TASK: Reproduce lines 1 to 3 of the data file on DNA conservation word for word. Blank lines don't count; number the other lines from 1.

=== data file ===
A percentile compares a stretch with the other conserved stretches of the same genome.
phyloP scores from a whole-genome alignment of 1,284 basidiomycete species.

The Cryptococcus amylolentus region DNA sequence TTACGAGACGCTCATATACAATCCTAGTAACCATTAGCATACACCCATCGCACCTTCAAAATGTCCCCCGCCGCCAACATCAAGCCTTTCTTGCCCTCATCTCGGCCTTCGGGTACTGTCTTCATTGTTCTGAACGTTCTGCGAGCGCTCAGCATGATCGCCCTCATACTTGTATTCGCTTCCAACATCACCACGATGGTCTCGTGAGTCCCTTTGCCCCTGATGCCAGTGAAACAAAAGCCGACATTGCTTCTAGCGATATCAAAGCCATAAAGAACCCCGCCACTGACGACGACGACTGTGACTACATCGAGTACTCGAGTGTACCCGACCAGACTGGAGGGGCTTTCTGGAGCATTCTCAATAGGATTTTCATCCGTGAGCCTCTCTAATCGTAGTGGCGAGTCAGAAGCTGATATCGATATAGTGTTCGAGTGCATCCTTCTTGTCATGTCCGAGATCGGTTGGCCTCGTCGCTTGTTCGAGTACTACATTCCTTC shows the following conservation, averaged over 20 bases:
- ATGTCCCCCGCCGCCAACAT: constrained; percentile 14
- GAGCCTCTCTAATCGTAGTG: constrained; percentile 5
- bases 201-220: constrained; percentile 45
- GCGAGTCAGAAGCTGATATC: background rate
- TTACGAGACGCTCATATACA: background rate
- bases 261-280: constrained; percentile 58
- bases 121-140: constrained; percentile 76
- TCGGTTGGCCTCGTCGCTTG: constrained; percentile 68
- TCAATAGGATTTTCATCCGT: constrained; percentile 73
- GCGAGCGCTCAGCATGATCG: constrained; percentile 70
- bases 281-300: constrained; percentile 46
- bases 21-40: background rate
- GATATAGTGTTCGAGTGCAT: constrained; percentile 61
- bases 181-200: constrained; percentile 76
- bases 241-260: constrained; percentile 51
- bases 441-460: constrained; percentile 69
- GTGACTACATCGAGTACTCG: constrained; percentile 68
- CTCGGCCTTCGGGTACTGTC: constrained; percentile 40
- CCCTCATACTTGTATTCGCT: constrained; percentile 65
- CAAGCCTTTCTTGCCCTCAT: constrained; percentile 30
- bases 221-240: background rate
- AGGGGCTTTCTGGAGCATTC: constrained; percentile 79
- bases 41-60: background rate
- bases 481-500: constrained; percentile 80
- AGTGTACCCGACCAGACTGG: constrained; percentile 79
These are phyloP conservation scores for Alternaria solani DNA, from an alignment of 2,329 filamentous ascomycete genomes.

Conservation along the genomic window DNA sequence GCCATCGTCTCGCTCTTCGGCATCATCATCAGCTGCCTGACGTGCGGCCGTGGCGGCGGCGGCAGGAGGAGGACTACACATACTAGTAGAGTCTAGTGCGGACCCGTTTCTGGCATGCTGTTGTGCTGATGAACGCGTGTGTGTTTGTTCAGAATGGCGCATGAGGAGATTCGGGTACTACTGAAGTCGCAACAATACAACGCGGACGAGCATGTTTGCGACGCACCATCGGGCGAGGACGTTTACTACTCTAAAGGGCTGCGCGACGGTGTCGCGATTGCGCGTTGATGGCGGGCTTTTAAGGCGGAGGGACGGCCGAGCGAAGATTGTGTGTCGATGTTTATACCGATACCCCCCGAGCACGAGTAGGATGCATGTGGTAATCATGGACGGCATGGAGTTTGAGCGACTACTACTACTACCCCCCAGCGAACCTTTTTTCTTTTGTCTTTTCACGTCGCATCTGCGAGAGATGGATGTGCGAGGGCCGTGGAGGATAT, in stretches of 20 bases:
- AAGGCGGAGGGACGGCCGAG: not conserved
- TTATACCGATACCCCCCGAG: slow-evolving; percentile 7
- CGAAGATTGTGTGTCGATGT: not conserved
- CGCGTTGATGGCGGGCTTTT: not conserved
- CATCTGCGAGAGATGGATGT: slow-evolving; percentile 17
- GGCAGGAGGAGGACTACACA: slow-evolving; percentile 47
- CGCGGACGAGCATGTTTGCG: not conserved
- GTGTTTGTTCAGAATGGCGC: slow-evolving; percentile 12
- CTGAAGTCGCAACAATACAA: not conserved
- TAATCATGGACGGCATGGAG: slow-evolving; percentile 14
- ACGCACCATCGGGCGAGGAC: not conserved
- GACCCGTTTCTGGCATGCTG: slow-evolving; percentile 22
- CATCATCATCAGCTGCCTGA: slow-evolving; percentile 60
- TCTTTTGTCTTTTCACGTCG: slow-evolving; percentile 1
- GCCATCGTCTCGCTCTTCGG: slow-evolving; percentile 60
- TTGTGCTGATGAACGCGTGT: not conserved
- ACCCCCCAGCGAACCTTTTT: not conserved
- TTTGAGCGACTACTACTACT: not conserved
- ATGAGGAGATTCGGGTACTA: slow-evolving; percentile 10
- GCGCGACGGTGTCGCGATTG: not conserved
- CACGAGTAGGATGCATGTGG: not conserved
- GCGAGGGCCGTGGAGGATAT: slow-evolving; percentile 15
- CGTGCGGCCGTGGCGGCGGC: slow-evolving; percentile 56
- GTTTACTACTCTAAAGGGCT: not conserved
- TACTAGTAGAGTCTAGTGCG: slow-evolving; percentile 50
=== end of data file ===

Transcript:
A percentile compares a stretch with the other conserved stretches of the same genome.
phyloP scores from a whole-genome alignment of 1,284 basidiomycete species.

The Cryptococcus amylolentus region DNA sequence TTACGAGACGCTCATATACAATCCTAGTAACCATTAGCATACACCCATCGCACCTTCAAAATGTCCCCCGCCGCCAACATCAAGCCTTTCTTGCCCTCATCTCGGCCTTCGGGTACTGTCTTCATTGTTCTGAACGTTCTGCGAGCGCTCAGCATGATCGCCCTCATACTTGTATTCGCTTCCAACATCACCACGATGGTCTCGTGAGTCCCTTTGCCCCTGATGCCAGTGAAACAAAAGCCGACATTGCTTCTAGCGATATCAAAGCCATAAAGAACCCCGCCACTGACGACGACGACTGTGACTACATCGAGTACTCGAGTGTACCCGACCAGACTGGAGGGGCTTTCTGGAGCATTCTCAATAGGATTTTCATCCGTGAGCCTCTCTAATCGTAGTGGCGAGTCAGAAGCTGATATCGATATAGTGTTCGAGTGCATCCTTCTTGTCATGTCCGAGATCGGTTGGCCTCGTCGCTTGTTCGAGTACTACATTCCTTC shows the following conservation, averaged over 20 bases: